The Bad Idea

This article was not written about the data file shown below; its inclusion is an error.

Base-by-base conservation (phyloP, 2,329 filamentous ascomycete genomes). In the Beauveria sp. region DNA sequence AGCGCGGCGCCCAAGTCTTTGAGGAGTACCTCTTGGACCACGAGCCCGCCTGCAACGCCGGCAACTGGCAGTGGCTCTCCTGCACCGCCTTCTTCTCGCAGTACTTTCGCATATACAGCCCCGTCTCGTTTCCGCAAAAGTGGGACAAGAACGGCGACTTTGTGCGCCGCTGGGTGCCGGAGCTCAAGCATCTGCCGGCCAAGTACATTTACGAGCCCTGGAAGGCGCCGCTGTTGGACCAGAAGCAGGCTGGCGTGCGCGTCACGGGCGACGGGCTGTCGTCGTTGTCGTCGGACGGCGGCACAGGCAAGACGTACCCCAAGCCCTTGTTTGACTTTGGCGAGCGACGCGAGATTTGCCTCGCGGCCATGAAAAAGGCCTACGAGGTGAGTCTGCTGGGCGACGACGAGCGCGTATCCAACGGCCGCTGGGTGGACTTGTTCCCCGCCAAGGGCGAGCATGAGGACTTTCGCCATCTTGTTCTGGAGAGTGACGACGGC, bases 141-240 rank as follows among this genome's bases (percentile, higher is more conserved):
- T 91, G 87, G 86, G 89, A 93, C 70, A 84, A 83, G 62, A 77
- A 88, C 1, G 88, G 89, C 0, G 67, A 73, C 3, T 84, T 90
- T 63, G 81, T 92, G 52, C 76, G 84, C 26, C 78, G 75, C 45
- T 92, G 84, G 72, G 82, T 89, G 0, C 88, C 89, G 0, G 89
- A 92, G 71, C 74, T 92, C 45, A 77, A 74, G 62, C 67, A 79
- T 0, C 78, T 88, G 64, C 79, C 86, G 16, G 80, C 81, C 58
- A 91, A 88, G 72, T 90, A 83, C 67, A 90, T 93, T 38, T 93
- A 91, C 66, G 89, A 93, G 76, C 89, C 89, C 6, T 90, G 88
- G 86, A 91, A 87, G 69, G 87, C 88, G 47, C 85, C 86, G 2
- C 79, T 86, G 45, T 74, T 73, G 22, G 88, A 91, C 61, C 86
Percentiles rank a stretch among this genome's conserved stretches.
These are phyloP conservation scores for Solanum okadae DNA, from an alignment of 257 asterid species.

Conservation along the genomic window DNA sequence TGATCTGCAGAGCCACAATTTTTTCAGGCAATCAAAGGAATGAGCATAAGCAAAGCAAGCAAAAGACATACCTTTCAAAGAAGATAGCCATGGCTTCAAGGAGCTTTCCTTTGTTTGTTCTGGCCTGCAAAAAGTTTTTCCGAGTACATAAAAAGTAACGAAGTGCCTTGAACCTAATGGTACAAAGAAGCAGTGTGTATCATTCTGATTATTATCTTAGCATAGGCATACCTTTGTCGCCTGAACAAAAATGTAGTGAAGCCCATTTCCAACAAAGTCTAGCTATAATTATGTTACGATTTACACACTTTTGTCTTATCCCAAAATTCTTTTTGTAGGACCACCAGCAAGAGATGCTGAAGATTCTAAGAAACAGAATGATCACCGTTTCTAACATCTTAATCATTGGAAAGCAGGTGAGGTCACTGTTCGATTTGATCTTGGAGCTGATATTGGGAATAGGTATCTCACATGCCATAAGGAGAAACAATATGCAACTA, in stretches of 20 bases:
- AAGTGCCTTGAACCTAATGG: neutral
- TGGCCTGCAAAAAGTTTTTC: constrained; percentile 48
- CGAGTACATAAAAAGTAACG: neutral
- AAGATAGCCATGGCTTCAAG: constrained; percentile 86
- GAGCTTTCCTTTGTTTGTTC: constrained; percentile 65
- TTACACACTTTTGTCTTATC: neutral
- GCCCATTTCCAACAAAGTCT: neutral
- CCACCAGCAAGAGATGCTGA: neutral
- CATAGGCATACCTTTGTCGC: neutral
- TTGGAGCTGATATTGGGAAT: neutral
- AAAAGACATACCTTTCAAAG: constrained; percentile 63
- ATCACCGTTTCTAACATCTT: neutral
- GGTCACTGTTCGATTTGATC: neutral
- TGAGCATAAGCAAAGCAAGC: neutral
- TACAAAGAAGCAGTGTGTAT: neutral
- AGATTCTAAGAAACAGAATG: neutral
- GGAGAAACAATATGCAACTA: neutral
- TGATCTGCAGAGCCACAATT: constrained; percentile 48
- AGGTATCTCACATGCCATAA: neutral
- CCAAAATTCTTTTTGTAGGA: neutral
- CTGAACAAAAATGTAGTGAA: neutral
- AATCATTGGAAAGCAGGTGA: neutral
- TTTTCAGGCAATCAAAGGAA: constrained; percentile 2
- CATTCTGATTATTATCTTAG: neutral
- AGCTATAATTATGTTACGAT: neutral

If our books contain the occasional bad idea, our notebooks are full of them. But most are edited out before they ever see the light of day, either by ourselves, our editors, or our software. Is there a value to the bad idea, to the outside of the book’s doxa? How might students and developing writers benefit from seeing the numerous dead-ends that an author encounters on the way towards completing a scholarly project? In the increasingly ecumenical critical environment that we inhabit today, observing the process of selection can be of great value. It can show us, in a way that the final printed book cannot, the experimental nature of scholarly books in the humanities, the way they depend on a testing of ideas and not just the slow accumulation of pre-established facts.